No Alignments at Level 1 - I first read about Character Funnels in the Giblet Blizzard article DCC: Funnel Runners, and it struck a chord with me.  One of the things that has always bugged me is the chasm of difference between what a PC's character sheet says their alignment is and how it ends up getting played.  This is sometimes the fault of the player but it can equally be a reaction to a party dynamic.

Whilst I don't think I could convince my players to go the whole hog by using the Character Funnel approach to create zero level PCs (check out Purple Sorceror's neat DCC Generator), I think it is perfectly acceptable to only let them decide what alignment their character is at the end of a few sessions of play when they level up.  I might even knock up some quick alignment tokens to award players during play or have Karma Points or something.

Magic Corruption - I wrote a little D20 table of Corruption Effects for Mage Levelling and I will be getting my players take on whether or not they like it and if they would still choose to play a mage knowing that this house rule would be in effect.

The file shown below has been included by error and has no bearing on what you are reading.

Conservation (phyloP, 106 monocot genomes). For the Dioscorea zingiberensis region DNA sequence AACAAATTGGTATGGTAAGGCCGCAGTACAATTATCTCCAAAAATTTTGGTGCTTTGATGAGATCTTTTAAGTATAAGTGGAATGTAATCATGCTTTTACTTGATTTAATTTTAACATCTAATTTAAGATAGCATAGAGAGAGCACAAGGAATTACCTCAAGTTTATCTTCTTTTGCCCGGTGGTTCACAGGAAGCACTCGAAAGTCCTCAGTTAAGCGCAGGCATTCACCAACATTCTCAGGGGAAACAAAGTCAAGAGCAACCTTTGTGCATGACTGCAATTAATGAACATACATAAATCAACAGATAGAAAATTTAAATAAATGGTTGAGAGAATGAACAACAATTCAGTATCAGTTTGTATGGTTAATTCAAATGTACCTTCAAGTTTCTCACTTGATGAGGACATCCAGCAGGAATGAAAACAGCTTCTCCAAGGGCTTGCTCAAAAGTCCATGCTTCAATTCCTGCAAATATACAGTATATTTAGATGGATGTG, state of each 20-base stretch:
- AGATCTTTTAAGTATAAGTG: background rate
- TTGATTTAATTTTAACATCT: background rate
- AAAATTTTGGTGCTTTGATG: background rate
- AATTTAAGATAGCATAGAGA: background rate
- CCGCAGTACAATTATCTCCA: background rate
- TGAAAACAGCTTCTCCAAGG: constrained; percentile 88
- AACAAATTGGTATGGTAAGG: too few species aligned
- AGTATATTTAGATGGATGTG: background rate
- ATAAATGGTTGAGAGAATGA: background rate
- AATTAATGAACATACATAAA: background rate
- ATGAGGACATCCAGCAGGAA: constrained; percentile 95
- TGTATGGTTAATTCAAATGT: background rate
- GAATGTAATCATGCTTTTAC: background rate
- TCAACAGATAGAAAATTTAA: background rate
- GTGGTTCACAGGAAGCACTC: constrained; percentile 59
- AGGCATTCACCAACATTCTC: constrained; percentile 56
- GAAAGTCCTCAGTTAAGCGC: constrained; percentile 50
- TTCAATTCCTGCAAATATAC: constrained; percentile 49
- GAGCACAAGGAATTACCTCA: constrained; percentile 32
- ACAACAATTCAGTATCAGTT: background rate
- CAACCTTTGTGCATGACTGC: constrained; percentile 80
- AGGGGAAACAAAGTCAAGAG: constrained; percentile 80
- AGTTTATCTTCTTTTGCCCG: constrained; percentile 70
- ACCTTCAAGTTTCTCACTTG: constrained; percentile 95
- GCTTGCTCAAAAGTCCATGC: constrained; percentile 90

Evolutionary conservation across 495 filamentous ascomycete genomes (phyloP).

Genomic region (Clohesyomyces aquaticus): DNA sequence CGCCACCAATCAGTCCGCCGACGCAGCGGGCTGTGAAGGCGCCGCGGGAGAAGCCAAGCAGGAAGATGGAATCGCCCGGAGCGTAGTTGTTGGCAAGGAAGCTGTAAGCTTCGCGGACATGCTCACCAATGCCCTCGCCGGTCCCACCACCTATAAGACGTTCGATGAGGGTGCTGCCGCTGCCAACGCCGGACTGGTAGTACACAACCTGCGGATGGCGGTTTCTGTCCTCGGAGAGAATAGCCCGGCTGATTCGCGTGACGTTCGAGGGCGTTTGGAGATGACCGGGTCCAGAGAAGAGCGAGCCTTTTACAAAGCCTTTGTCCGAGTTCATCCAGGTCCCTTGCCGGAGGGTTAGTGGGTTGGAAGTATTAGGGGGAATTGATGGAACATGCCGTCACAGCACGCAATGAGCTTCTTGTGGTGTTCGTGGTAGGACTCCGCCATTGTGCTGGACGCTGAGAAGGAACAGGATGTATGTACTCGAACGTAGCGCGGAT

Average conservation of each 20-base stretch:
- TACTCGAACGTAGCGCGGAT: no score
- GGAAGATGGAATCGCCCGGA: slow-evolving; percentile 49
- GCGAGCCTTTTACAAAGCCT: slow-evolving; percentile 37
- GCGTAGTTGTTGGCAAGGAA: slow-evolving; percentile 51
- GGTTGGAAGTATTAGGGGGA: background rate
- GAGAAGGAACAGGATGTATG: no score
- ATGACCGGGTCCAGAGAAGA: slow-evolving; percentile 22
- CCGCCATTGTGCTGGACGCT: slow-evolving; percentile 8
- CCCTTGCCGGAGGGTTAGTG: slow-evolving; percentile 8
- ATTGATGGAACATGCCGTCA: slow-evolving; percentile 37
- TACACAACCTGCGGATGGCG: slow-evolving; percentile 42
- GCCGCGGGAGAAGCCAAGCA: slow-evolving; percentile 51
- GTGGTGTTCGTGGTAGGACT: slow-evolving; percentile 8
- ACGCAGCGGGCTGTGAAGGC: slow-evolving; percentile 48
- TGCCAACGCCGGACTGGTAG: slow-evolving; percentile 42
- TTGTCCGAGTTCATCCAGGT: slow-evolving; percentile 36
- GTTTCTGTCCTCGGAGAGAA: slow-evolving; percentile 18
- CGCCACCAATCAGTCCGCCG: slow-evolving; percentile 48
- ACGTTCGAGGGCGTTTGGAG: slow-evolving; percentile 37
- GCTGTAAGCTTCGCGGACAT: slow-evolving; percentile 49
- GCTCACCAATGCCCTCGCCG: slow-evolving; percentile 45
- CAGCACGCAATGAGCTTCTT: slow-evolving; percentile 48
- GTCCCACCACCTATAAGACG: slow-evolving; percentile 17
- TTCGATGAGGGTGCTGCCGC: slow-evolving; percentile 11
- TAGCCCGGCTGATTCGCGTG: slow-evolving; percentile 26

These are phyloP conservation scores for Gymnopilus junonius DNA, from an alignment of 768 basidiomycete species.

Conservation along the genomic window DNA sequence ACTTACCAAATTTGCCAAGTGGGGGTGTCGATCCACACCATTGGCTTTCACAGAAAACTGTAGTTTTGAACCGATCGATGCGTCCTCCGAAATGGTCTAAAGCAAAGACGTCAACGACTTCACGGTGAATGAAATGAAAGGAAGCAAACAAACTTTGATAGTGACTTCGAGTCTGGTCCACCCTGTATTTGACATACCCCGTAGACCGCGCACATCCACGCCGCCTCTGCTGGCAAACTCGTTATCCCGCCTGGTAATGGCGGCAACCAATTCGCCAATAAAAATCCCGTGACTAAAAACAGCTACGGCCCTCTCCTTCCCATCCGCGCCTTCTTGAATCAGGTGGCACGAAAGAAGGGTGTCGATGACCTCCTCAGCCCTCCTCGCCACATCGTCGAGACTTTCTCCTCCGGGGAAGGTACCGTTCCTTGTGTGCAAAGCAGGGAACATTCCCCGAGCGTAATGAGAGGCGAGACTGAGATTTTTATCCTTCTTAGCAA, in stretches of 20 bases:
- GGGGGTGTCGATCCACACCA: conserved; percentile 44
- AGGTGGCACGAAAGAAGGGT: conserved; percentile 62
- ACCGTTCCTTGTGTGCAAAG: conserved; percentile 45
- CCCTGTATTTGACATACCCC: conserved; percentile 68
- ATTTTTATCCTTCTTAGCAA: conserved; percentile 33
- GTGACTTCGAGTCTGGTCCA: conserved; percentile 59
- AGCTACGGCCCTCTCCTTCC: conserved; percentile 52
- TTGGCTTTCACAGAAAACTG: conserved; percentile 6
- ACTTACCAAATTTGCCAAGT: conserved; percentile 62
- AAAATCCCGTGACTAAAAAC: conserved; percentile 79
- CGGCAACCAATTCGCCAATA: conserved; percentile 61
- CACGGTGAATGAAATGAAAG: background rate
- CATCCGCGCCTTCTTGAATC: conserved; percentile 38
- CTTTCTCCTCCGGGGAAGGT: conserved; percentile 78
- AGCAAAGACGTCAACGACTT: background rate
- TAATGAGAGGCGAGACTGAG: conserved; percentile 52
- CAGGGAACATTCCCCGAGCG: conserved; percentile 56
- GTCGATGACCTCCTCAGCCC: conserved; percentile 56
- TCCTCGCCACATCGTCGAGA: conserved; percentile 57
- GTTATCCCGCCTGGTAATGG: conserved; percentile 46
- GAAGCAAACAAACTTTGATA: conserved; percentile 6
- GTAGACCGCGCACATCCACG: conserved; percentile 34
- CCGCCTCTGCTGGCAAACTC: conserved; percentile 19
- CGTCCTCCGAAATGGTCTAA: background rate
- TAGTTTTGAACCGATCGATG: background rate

Magical Prosthetics - Loved this random table of 100 Magical Prosthetics so much that I will definitely have to use it in my campaign should anyone lose an appendage through combat or the above corruption effects I shall be deploying prosthesis.  This might become even become a bit of a hook (pardon the pun), King loses his nose in an ill conceived duel and requires PCs to find him a replacement.

Meat Shields - In all my years of DMing and playing I've never used or utilised hirelings.  The closest that I've ever come to is when my fellow Hobbits Holer, Richard Wells, had us playing each others sidekicks in his Victorian Science Fiction game, but they were more than just hirelings.  This worked brilliantly and gave everyone the opportunity to be in two places at once.  So I think I'll return the compliment and do it in my game with mandatory meatshields.  Perhaps I'll utilise the DCC Party Generator to furnish them with stats or just stick with the meatshield generator.